You can also look at world history and see how God has ensured the survival of the Jewish people—despite impossible odds. As part of the eternal Jewish chain, appreciate how God has gone out of His way for you.

If someone has proven He’ll do anything to help, you’ll get tremendous pleasure in expending effort in return. Therefore, the amount of pleasure you feel when doing God’s commandments, indicates the level of “Love of God” you have achieved.

Love of God means developing our drive to be close to God. Don’t wait for it to happen—pursue it. Do it intelligently. Be willing to invest time and effort to get this pleasure.

If there is no limit to the effort you’ll expend to serve God, that’s loving God “with all your soul.”

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How do we discover the path of meaning? Through the Torah, God’s communication to the world. So the more you study Torah, the more you come to love and appreciate God’s wisdom—the ultimate, infinite source of wisdom. And the more you build a relationship with Him.

When you get into Torah study, you realize that if something doesn’t make sense, you have to rack your brains to figure it out… because you know that Torah is intrinsically perfect. Then, every time you succeed in working out an issue, the pleasure makes you want more.

What would cause you to change your desires for God?

If you appreciate that God and His Torah encompasses the ultimate in “meaning,” the logical extension is to set aside your personal goals and desires in order to do the will of God. You realize that nothing else can give you meaning, and you’ll drop anything which is not consistent with the will of God.

A person eventually recognizes that any desire to go against God’s will create a distance between you and Him. Knowing this, you’ll want to eliminate these barriers—not simply because the Torah instructs you to do so, but because you can’t stand it! It gets in the way of your relationship with God. When we recognize there is nothing more precious than closeness to God, then every character flaw is seen as an intruder trying to break up that relationship. So you squelch those flaws with a vengeance.

If you identify with your soul, you’ll pursue this goal your entire life. That’s loving God “with all your heart.”

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One important manifestation of loving God is the desire to share it.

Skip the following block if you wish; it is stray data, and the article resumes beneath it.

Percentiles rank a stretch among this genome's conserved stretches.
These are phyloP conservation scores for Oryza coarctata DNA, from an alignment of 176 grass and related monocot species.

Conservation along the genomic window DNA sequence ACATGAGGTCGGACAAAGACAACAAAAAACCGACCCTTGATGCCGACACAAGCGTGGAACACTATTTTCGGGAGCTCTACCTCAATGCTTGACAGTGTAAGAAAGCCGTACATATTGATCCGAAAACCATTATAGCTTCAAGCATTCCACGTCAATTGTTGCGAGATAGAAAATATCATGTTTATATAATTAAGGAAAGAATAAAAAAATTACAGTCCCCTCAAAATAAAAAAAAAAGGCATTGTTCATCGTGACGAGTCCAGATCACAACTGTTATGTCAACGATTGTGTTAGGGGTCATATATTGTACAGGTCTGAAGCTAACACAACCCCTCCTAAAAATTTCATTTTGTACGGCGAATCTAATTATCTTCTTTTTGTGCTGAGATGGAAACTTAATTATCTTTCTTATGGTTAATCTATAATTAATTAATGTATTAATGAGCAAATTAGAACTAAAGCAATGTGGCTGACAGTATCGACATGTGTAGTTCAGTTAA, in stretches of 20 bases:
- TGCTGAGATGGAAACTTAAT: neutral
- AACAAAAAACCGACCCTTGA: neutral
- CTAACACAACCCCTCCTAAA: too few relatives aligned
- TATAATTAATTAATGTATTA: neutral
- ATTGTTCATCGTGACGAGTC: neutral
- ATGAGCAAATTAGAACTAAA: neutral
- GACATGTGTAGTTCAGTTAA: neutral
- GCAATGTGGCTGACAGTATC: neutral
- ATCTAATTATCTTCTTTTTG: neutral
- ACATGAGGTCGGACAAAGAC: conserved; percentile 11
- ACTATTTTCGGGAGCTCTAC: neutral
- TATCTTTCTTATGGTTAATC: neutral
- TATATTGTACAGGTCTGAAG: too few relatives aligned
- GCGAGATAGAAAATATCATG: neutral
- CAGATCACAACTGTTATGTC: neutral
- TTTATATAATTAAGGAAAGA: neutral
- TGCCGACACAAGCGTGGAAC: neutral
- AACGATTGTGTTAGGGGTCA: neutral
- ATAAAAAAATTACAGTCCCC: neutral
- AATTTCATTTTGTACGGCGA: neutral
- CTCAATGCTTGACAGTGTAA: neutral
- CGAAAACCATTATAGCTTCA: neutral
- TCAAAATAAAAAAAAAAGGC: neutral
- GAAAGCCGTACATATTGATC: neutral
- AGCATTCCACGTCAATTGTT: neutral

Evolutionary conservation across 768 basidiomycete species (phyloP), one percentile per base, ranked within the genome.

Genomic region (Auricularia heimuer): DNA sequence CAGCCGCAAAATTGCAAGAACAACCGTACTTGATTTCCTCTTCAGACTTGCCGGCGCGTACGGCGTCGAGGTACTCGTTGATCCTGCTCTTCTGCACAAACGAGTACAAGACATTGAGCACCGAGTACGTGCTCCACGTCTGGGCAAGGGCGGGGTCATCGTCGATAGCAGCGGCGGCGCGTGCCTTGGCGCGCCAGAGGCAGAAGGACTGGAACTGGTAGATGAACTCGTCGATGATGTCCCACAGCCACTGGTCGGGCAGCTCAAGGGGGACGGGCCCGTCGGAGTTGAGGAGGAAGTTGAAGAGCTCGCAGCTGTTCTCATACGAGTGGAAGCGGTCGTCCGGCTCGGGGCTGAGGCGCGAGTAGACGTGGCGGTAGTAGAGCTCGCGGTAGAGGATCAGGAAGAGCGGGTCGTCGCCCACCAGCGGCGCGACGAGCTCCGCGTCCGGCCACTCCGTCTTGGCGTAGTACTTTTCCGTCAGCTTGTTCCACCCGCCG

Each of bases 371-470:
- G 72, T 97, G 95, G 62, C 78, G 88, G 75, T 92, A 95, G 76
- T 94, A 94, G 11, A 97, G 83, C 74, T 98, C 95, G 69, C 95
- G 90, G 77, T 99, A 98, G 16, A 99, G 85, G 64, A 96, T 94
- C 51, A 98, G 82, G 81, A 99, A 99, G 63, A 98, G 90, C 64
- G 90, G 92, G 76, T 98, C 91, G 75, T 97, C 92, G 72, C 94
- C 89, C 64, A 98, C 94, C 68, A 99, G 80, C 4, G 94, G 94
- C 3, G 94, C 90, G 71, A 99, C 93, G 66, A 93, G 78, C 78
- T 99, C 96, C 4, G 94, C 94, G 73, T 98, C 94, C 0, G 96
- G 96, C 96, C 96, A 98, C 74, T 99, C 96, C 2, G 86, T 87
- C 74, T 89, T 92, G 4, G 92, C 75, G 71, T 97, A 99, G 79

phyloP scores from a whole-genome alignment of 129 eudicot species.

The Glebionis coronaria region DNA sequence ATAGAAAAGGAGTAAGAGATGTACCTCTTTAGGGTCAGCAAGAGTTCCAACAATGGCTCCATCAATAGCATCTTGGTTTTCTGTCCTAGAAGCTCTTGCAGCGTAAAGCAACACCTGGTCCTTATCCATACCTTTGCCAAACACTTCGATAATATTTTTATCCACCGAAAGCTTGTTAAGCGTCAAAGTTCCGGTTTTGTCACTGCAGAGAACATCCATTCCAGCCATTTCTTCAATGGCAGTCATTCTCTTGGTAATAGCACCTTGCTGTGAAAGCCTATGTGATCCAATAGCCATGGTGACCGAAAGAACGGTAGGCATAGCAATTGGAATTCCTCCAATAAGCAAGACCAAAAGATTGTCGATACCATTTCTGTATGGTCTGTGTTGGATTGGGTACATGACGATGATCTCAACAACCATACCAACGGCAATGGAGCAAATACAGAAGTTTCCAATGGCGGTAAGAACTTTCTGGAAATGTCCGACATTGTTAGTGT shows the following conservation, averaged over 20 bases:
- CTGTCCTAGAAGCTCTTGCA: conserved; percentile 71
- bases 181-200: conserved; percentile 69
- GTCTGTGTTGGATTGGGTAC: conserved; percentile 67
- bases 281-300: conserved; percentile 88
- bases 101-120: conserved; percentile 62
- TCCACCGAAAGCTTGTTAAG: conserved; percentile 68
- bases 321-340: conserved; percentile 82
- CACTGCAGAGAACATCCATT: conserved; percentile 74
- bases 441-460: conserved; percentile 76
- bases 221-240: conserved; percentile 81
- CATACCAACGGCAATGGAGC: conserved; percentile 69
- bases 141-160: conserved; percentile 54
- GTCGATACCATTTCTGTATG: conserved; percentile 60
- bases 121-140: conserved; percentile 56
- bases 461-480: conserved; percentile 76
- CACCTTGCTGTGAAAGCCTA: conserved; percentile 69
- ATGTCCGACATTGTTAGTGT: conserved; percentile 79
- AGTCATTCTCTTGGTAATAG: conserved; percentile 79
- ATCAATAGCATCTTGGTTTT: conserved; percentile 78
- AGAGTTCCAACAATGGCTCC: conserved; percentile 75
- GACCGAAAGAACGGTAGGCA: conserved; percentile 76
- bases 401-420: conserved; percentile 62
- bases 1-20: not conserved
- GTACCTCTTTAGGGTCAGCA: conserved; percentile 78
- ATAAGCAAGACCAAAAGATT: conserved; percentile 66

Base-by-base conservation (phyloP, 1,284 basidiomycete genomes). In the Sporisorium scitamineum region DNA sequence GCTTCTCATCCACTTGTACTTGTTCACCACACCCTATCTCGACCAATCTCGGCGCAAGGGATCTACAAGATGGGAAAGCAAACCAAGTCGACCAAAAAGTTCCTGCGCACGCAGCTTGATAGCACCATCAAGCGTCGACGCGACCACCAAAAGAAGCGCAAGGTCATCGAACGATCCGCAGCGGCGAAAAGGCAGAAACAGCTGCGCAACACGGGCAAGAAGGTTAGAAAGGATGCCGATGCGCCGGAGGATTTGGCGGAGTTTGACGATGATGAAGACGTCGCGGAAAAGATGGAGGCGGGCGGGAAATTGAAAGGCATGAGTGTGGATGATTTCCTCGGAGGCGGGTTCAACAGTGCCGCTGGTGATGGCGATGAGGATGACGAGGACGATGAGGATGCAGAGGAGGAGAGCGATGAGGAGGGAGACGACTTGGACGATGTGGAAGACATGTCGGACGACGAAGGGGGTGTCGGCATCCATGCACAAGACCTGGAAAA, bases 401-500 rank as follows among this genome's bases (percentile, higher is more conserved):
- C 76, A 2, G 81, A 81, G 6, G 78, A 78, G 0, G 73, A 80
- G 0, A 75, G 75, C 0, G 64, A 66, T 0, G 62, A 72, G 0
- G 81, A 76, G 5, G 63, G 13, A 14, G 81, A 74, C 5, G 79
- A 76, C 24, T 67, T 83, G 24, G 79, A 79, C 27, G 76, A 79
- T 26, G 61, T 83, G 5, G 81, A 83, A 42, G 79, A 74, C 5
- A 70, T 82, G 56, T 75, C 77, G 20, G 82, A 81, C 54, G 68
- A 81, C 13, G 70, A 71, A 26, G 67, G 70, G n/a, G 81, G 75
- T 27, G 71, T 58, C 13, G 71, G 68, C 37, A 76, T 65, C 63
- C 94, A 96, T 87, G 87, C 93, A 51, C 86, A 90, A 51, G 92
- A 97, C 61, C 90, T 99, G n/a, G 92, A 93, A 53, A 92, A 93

When you love God and you see other people getting caught up in all sorts of trivialities, it hurts. Why? Because it pains you to see a fellow human being missing out on such an awesome pleasure. So when you’re filled with enthusiasm about being close to God, you want all of humanity to have that relationship, too.

This is not like human beings who become jealous when the attention of their beloved is directed elsewhere. When it comes to God, there’s no jealousy when other people have a relationship with Him. Because God is infinite.

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- Every human being has a longing for the transcendental.

- Take pleasure in the infinite beauty, grace, power, wisdom and meaning of our Creator.

- People shy away from God because they’re afraid it will stifle them. Yet they’ll climb mountains for the ultimate transcendental pleasure.

- Artists think they have it, but there is more. God is the real aesthetic experience.

- Love the Almighty for the gifts He gives you—hands, feet, power of speech, etc.

- If you feel God’s love for you, you’ll love Him in return.

- The pleasure of a gift is according to the one who gives it to you. Appreciate who God is.

- It’s relatively easy to love God, since everything about God is virtuous.

- Every pleasure you have can be related back to God as the source. Feel His presence constantly.

- The best way to attain love of God is to ask continuously: “What am I living for? What do I want out of life?”

#31 of 50 in the 48 Ways Series
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Way #30: Be Loved By Others
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Way #32: Love Humanity

by  Rabbi Noah Weinberg
Posted in: Personal Growth